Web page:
Cast in order of appearance:
Alex Jamison – (30-45) An engineer; successful, self-centered and cocky. In his own mind he’s God’s gift to women.
Bellhop – (20’s) An obnoxious, smart-mouth resort employee.
Lynn Morrison – (25-35) Lynn is attractive, bright, sensitive, but unsure of herself when it comes to relationships. She is the current “other woman” in Alex’s life.
Mike Scott – (45+) A personable middle-aged man who makes a good living writing gothic romance paperbacks under the pen name, Mildred Hearn. He’s intelligent, has a quick wit, and a good sense of humor. (When the play was written, this was the dinner theatre “star” role.)
Cynthia Jamison – (28-40) Alex’s wife. A very sweet, if not overly attractive or bright woman – she could stand to lose a few pounds and get a nose job. She is totally devoted to her husband and her children, and is incredibly naive.
Evelyn Scott – (40+) Mike’s wife. A successful clinical psychologist. Smart, attractive; a good match for Mike.
Alex Jamison has slipped away for an amorous weekend at a ski resort outside Denver with his current playmate, Lynn Morrison. Lynn travels up separately, and shortly after she arrives their little tryst is interrupted by Mike Scott, a writer up doing research for a book. Due to a mix up with the reservations, Alex and Lynn are scheduled to share their accommodations with Mike and his wife, Evelyn, who is due up later that weekend. Alex is, of course, not amused.
The next morning the situation becomes more complicated when Cynthia Jamison arrives while Alex is out renting ski equipment for Lynn. Mike tries to cover for them – telling Cynthia that Lynn is his new bride. He almost has Cynthia convinced to go home when Alex returns, and things get even more complicated. Evelyn’s arrival complicates matters even more and it takes an hilarious charade to resolve the situation.
It’s much ado about very little – but it is fun.
One thing – this play was written before the introduction of cellular phones. I looked at the possibility of updating it, but a good bit of the comedy revolves around the telephone, so I kept it. Just treat it as a period piece, and have fun.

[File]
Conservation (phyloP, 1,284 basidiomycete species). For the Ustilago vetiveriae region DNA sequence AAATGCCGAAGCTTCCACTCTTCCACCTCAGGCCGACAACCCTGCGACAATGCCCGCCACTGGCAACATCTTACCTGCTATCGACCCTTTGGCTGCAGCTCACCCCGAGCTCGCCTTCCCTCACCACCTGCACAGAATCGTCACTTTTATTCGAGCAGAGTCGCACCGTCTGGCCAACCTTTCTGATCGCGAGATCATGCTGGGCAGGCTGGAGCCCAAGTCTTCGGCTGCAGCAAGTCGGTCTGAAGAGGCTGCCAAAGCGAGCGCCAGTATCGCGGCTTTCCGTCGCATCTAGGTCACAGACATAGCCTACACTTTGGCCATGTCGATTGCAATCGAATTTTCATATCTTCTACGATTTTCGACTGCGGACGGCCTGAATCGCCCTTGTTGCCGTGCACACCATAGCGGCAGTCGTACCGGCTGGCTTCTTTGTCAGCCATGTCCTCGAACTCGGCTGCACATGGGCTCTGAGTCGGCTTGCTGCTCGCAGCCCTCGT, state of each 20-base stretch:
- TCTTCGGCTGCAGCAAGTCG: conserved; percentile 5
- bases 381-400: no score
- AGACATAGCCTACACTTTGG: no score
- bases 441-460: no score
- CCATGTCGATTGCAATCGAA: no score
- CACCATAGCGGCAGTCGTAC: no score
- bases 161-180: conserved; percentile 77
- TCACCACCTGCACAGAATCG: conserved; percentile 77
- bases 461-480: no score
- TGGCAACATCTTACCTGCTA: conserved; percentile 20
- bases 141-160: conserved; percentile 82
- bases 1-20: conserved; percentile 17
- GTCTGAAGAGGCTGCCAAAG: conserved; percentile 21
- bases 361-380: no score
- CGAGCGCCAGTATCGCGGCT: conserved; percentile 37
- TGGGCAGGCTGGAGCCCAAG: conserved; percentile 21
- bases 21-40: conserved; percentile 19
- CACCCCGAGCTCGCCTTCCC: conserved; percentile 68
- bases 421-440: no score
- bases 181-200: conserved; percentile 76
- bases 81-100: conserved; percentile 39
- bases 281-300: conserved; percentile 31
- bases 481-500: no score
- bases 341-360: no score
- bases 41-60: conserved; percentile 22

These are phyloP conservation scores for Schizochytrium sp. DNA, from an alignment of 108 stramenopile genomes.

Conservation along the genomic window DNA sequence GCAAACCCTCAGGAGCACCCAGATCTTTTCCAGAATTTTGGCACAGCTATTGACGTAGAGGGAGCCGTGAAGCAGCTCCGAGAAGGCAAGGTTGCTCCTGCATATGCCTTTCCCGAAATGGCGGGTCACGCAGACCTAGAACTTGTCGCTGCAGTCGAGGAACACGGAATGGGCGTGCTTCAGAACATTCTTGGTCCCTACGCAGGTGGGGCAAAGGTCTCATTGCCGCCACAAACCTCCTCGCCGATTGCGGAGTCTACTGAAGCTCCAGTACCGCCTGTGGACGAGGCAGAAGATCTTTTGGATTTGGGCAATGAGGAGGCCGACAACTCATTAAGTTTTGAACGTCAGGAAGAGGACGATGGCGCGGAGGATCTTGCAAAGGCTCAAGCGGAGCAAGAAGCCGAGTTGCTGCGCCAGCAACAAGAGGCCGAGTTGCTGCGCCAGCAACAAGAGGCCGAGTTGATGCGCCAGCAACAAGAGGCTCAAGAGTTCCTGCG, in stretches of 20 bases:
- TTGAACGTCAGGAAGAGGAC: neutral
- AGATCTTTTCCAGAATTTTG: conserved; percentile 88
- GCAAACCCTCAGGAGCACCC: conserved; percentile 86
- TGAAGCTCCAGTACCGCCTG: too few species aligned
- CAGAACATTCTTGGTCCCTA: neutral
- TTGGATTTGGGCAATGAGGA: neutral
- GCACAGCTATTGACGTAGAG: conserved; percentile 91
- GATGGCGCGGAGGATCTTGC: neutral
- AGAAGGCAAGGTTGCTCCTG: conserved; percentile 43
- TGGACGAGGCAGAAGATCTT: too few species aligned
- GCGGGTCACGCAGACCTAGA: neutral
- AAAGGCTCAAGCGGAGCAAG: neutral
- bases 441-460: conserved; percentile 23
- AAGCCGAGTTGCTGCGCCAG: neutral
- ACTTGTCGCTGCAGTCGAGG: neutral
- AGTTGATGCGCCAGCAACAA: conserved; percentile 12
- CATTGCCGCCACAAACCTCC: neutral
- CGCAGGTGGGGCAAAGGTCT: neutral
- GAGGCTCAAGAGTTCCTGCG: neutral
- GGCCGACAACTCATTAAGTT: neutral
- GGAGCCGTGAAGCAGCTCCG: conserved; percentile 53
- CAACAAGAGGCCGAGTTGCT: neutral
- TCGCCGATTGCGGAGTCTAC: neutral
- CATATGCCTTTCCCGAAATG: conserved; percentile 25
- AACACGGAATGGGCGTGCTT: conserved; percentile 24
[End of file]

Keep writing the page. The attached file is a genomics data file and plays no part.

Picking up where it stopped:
Recent, but before the advent of cellular phones. The action takes place over one weekend, starting on Friday evening and ending on Sunday morning.
The Last Resort takes place in the living/dining room of a one bedroom suite in a comfortable but not luxurious ski resort motel somewhere outside Denver. Stage right is the entrance to the suite, which comes in from an exterior walkway. Upstage of the front door is a rack for holding skis, and downstage of the door is a stool or chair for sitting to take off boots. Stage left is the door to the bedroom. Upstage is a swinging door that goes to a kitchen. There is a sitting area with a sofa bed and one or two overstuffed chairs stage right. An afghan is laying over the back of the sofa. Stage left there is a dinette; and further left, against the wall is a sideboard of some kind that functions as a bar. Against the upstage wall, approximately centerstage, there is a writing desk with a lamp and the telephone. The desk has a couple of drawers at least. Some inexpensive framed prints are on the walls.
The Last Resort is written so that set, costumes, and props can all be effectively produced on a limited budget.
Author’s Note: The Last Resort has a running time of approximately ninety-five (95) minutes, plus intermission(s). It is structured to be performed in either two acts (50-45 minutes) or three acts (35-30-30 minutes), as desired by the theatre.
For a complete reading copy, rights and royalty information, or other questions, please contact us through the information on the What’s New page.
“The Last Resort” photographs on the website are from the production by The Dean Goss Dinner Theatre in Houston, Texas. Click any photo for a full-size version.